Archive for the ‘Culture’ Category

Irish author Padraig Rooney in Basel (© swissinfo.ch)

Irish author Padraig Rooney in Basel (© swissinfo.ch)

Both local and foreign writers have found shelter, inspiration and adventure in Switzerland. In his new book, Basel-based author Padraig Rooney distils two centuries of literature with Swiss connections.

The school day had been long and parking near Basel’s Paper Mill and literary museum a challenge. Author and teacher Padraig Rooney needs a cup of coffee, maybe even something sweet. He follows the waitress to the dessert case with such gusto that I can’t help but tag along.

Tucking into a slab of chocolate cake at the museum café, he recalls how he came up with the idea for his book – The Gilded Chalet: Off-piste in Literary Switzerland – during a visit to the museum in 2008. He had gone to see an exhibition marking the 400th anniversary of the Earls of Ulster passing through Basel on their way to Rome.

Read the rest of the story on swissinfo.ch.

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Ramadan, snacks

The end of Ramadan means the end to a month of fasting for Muslims everywhere. For the swissinfo.ch podcast, a Tunesian coworker told me what it was like to observe Ramadan in Switzerland.

Meanwhile, it seems that the Swiss are consuming less alcohol. I asked some federal experts to weigh in on some possible reasons for this.

Click here to listen to A measured drop in sipping.

For more details on the alcohol story, click here to read Swiss alcohol consumption declines.

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Scanning for knowledge at the Museum of History in Lucerne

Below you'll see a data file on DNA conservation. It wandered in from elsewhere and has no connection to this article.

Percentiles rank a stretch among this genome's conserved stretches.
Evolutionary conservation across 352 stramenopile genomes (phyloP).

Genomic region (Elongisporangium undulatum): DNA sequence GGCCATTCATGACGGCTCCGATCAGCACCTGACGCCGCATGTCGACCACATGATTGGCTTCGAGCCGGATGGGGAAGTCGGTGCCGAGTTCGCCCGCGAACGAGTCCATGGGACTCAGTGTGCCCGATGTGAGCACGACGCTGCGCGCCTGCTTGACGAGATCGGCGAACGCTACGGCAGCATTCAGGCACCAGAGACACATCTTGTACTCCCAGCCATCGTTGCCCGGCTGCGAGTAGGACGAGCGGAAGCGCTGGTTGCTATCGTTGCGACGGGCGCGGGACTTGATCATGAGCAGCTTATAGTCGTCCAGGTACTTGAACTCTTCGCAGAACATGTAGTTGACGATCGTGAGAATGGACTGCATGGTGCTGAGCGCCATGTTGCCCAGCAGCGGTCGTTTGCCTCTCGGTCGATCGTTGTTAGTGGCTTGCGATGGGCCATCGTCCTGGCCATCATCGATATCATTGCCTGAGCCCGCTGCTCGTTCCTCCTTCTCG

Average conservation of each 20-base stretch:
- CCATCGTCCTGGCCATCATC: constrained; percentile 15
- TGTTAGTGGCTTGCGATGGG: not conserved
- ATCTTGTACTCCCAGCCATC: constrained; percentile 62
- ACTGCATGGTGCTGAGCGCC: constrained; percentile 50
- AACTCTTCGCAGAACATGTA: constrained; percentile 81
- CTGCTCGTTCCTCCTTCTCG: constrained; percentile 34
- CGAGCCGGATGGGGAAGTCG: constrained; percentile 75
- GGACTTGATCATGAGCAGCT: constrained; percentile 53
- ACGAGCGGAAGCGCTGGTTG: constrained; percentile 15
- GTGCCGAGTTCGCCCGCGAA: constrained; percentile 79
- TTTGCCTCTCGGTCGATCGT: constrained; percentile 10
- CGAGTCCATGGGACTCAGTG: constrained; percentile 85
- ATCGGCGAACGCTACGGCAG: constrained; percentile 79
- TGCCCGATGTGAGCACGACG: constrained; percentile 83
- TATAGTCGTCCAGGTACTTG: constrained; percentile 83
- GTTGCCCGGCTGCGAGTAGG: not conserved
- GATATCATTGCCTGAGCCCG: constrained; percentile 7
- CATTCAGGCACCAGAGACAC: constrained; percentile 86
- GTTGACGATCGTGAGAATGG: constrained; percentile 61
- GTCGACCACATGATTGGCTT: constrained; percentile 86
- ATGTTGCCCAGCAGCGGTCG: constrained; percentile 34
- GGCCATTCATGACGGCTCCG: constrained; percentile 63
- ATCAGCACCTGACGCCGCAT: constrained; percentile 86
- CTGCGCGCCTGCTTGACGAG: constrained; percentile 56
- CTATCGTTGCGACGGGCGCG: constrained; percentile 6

With competition from social media and other online diversions, cultural attractions like museums must find innovative ways to keep the public’s attention. Swiss institutions are experimenting with new technology and special events.

“Swiss museums are trying to become more interactive – it’s only just starting,” notes Brigitte Schaffner. The course administrator for Basel University’s art management programme explains that local cultural institutions are, in part, taking a page from the book of their United States’ counterparts.

“Some museums, especially American ones, have been doing this for quite a while – using social media to let the public become a part of what happens in the museum and even part of the process of what’s exhibited,” she explains.

Click here to read the whole article at swissinfo.ch.

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In this week’s swissinfo.ch podcast, I focused on:

– a noisy Lenten tradition

– happy laying hens

– and a man who found a way to outsmart ovulation.

Click here to listen.

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Prime property in Zurich (© Prime Tower Zurich)

 As the grand opening of Prime Tower in Zurich nears, it seems that skyscrapers are gaining acceptance in the Swiss landscape.

At 126 metres tall, Prime Tower is the highest building in Switzerland – followed by Basel’s 105-metre Exhibition Tower in Basel, which was built from 2001-2003.

Towers are “trendy”, observes Christian Zimmermann, head of undergraduate studies at Lucerne University’s school of architecture.
“There was a time when people vehemently rejected them – saying they weren’t good for a city’s image or its residents – but suddenly people are thinking of making a big investment in something that really stands out,” Zimmermann told swissinfo.ch.

Click here to read the whole story.

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